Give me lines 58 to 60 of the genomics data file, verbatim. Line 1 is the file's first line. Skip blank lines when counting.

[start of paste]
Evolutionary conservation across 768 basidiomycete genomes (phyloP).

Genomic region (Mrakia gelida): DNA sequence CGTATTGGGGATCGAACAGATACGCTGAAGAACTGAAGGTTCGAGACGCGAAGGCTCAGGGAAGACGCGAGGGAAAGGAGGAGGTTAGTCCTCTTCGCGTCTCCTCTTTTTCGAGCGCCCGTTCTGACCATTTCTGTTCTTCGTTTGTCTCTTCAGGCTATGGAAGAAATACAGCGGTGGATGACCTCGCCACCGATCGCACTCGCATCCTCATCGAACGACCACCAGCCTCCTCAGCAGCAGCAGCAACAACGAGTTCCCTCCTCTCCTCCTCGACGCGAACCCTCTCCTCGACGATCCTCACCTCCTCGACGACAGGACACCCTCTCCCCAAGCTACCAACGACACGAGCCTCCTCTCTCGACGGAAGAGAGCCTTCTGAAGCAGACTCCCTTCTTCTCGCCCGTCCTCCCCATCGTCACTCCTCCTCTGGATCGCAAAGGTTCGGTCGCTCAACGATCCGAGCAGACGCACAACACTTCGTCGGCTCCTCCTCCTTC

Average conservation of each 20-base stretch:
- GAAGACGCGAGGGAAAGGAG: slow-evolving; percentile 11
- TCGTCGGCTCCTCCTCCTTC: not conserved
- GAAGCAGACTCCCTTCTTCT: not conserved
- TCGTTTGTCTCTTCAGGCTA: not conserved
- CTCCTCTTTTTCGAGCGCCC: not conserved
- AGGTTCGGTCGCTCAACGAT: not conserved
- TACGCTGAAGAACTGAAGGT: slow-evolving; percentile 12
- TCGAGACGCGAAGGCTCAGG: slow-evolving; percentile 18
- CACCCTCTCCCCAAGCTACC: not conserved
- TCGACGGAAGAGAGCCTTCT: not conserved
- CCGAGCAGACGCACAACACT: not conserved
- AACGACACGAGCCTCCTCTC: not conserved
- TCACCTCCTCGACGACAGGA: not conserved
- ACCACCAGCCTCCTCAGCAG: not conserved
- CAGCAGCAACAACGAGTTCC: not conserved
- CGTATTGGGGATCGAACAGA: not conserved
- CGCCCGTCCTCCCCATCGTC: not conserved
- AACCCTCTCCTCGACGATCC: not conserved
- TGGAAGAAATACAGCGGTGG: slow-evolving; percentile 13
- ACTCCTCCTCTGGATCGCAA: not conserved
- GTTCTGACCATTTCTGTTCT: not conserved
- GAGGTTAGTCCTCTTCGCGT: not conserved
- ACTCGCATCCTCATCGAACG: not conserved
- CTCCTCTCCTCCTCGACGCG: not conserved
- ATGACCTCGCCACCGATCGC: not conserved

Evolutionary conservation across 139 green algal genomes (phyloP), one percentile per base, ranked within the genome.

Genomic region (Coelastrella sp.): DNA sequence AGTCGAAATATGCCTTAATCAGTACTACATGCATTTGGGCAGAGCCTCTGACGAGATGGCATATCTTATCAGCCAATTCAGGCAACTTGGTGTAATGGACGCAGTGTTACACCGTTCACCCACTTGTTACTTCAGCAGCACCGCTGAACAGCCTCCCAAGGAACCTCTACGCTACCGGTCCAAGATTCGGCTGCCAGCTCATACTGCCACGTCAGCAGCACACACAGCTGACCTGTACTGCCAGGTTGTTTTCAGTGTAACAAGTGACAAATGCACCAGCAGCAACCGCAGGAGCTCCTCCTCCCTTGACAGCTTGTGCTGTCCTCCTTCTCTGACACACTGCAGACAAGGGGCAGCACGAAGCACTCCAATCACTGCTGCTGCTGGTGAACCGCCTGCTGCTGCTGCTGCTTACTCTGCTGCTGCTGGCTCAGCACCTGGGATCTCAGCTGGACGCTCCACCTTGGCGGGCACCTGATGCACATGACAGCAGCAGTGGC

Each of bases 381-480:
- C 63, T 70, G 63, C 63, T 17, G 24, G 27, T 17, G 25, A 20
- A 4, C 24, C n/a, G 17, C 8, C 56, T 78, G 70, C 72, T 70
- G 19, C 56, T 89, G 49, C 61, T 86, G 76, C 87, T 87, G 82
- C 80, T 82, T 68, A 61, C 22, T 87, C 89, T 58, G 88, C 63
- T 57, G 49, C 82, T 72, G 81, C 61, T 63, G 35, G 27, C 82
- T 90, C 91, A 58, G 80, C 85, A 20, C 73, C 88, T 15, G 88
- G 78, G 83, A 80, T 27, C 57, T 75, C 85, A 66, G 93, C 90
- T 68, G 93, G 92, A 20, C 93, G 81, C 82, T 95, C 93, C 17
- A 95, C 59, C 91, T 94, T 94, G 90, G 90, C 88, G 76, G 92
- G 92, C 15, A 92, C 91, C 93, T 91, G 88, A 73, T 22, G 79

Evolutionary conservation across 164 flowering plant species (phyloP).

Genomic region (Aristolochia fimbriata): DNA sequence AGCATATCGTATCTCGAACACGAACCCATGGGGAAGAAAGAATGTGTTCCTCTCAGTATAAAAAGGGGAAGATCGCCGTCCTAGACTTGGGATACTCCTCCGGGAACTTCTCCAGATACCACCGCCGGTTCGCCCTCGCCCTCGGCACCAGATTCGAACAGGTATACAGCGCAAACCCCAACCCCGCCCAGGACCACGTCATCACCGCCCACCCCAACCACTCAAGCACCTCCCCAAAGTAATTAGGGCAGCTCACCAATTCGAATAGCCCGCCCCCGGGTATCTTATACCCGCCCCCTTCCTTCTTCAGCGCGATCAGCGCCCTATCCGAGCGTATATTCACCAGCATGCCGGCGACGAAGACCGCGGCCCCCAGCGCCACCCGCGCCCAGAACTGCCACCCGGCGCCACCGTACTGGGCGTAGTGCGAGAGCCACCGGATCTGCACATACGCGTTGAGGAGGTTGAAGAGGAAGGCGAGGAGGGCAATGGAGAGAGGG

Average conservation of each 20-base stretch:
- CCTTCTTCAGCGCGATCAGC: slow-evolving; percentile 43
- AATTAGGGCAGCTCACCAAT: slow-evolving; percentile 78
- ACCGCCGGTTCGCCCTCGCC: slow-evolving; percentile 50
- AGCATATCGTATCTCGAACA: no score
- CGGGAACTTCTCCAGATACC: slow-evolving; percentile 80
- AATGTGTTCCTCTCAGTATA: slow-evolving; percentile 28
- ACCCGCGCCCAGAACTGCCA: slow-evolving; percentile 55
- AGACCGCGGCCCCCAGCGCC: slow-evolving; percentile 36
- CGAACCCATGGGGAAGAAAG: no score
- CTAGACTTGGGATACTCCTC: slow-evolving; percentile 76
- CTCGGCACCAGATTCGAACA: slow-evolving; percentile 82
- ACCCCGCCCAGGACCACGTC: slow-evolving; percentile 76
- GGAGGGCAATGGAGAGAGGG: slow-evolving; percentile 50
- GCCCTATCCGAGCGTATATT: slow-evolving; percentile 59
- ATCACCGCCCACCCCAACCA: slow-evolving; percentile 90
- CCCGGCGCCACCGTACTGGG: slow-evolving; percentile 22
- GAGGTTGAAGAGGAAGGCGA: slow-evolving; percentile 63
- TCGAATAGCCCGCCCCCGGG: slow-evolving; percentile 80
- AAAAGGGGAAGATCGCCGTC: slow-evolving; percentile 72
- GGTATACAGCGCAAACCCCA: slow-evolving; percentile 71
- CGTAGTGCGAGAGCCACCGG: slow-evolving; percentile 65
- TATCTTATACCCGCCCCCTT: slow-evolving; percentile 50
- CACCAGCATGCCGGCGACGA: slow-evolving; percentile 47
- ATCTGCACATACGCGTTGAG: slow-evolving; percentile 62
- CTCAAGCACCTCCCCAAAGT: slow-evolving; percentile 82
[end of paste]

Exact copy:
- GCCCTATCCGAGCGTATATT: slow-evolving; percentile 59
- ATCACCGCCCACCCCAACCA: slow-evolving; percentile 90
- CCCGGCGCCACCGTACTGGG: slow-evolving; percentile 22